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Each modem port provides a loop-start, analog line that works with analog telephones. You should be able to bridge up to four devices across a single line. If a facsimile terminal is one of them, you may want to consider ordering the distinctive ring (DR) feature with a separate number (DN) that the facsimile can be set to answer only. If you need two separate lines, then use two line telephones but still keep the distinctive ringing on one of the lines. Do not dedicate a line to fax only as that usually represents a waste of money as the DR feature costs only about $5.00/month. Note also, that if you have an answering machine, it may be set to ignore the DR for the facsimile terminal.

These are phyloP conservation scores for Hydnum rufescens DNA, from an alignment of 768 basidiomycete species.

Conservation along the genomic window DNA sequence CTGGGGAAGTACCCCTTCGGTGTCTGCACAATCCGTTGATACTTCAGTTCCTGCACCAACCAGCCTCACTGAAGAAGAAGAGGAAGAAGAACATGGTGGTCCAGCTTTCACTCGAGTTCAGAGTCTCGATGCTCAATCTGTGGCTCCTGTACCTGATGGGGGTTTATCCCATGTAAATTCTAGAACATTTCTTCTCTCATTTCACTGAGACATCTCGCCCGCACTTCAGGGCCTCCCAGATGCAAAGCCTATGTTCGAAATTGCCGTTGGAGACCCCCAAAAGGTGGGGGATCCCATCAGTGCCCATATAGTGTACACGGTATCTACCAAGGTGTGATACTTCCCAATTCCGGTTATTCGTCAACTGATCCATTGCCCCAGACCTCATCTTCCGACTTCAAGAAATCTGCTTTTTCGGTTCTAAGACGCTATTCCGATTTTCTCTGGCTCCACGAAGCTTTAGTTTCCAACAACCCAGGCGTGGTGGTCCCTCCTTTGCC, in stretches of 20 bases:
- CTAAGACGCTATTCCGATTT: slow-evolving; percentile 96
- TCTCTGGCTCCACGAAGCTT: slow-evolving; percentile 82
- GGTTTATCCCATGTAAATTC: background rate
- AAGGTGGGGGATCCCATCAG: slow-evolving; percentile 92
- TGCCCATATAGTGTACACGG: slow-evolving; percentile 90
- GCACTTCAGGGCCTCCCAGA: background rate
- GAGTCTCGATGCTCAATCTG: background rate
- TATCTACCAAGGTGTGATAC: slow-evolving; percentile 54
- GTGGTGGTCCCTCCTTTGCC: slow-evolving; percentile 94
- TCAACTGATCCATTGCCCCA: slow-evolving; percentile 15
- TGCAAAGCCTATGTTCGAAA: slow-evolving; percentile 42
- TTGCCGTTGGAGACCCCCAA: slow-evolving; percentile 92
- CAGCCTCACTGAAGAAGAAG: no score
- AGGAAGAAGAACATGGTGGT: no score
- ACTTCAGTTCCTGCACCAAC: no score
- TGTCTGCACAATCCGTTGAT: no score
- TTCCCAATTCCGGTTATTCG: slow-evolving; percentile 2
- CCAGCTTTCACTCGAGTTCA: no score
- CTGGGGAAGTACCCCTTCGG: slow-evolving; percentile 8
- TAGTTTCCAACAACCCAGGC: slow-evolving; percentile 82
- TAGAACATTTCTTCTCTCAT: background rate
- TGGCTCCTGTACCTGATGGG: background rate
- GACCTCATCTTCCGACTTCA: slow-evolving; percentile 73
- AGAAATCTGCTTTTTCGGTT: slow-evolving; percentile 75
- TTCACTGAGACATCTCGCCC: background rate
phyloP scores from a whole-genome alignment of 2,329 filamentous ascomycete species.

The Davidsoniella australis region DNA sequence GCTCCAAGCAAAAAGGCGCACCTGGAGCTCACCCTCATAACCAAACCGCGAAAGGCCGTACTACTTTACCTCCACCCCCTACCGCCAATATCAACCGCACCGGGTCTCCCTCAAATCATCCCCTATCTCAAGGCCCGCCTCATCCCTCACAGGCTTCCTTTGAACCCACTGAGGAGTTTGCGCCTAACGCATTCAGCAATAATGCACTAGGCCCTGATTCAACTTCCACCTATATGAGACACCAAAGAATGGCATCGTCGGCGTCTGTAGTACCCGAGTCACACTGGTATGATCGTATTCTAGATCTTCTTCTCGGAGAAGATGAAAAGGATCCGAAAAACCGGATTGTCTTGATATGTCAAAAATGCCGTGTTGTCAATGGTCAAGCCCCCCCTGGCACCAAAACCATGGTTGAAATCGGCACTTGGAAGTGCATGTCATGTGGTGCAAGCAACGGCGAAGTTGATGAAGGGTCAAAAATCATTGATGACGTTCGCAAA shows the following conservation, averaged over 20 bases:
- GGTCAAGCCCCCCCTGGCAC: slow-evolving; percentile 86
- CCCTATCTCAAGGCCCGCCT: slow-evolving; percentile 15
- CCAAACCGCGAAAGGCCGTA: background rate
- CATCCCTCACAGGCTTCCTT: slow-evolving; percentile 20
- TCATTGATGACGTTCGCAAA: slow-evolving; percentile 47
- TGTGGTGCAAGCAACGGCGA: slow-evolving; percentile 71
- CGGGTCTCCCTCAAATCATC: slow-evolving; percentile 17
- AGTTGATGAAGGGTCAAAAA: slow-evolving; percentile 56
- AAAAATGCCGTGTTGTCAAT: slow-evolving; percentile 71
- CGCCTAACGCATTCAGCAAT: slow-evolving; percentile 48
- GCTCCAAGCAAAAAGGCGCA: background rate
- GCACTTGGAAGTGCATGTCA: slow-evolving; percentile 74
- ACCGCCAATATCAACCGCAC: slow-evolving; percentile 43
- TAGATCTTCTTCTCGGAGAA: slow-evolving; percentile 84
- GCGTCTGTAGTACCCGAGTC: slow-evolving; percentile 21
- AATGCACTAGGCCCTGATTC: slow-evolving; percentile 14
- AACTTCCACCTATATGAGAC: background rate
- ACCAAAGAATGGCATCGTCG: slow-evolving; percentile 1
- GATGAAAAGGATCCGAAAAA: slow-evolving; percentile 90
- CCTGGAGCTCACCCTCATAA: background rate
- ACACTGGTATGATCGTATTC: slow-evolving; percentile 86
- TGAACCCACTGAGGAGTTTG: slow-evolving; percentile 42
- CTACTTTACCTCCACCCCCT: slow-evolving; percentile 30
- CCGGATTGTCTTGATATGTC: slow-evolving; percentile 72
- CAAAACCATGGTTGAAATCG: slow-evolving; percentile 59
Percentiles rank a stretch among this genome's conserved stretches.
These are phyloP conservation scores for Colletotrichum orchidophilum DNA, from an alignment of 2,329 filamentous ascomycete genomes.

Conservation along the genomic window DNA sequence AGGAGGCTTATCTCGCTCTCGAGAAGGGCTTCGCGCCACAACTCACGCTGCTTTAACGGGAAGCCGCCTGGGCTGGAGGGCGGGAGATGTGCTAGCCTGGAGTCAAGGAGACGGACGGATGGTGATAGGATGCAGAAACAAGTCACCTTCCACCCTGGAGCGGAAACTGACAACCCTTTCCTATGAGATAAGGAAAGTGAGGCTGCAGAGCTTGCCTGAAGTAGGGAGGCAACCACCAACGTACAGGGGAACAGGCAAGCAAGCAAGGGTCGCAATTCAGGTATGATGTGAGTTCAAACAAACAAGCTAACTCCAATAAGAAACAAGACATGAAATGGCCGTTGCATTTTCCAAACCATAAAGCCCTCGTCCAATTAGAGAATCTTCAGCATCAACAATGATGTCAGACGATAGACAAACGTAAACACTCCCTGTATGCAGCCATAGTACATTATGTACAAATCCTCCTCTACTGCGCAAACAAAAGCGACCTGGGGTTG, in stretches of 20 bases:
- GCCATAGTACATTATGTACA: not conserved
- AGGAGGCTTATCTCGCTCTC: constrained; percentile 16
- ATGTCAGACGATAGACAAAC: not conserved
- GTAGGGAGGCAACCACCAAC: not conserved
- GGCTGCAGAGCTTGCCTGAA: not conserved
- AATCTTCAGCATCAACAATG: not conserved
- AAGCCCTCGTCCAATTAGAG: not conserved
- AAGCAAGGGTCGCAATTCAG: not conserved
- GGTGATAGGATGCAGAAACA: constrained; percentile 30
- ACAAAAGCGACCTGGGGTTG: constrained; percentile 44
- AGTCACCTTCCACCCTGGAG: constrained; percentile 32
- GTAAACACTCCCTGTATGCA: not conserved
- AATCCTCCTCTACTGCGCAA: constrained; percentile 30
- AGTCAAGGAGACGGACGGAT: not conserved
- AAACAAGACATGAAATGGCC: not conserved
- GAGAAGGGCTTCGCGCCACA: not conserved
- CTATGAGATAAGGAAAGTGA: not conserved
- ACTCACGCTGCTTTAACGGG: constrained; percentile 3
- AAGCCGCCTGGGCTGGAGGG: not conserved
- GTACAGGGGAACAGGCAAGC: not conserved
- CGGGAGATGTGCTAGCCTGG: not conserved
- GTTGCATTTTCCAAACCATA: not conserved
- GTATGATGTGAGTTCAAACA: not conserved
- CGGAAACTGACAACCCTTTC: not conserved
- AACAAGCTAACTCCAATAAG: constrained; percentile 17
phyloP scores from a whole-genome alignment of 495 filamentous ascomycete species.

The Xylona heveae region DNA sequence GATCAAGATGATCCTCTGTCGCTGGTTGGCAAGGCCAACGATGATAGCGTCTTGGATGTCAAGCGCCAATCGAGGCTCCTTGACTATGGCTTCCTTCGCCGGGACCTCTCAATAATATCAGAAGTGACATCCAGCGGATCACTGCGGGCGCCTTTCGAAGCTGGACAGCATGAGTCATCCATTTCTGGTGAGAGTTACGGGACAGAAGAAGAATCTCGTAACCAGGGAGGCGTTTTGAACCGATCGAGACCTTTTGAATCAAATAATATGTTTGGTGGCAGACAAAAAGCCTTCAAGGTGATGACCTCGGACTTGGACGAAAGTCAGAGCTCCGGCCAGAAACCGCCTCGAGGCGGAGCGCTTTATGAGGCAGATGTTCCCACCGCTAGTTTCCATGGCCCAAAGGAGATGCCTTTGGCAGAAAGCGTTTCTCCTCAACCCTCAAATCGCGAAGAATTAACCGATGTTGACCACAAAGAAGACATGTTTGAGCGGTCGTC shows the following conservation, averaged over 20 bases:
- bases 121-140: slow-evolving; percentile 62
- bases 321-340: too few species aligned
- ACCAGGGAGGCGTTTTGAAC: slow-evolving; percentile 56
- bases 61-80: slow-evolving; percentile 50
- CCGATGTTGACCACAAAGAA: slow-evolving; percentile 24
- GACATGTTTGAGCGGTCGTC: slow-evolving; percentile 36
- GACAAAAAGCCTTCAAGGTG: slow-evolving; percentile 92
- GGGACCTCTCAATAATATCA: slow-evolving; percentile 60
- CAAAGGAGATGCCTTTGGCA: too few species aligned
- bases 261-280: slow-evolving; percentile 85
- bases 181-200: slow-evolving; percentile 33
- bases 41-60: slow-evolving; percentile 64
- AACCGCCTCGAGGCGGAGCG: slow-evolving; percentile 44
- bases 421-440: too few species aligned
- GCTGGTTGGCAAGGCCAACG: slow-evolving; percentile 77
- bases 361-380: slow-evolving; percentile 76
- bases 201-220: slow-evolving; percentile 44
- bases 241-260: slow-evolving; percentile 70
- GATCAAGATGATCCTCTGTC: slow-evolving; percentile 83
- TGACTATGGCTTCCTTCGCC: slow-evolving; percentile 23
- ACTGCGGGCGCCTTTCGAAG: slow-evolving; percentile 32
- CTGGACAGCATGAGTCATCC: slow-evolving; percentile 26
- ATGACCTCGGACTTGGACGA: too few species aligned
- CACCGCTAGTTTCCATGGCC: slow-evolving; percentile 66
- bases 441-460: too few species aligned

If you have a security system (particularly with cameras) this system should be connectable to the internet, and if so, may be accessed via your cell phone. You may also arrange it to place a call to your cell via one of your analog lines when a major alarm occurs. The auto dialer is just another bridged line appearance. Note all of these devices need to be on a UPS as well as the camera DVR. Note that a loss of power should set an alarm that triggers auto-dialer call placement to your cell.
Most of this functionality does not require any new technology beyond that provided by the Internet and the cellular network.
Hope the information presented here is helpful to those wanting to exploit existing and not particularly new technologies that are available to just about any home owner. You just have to know what to ask for.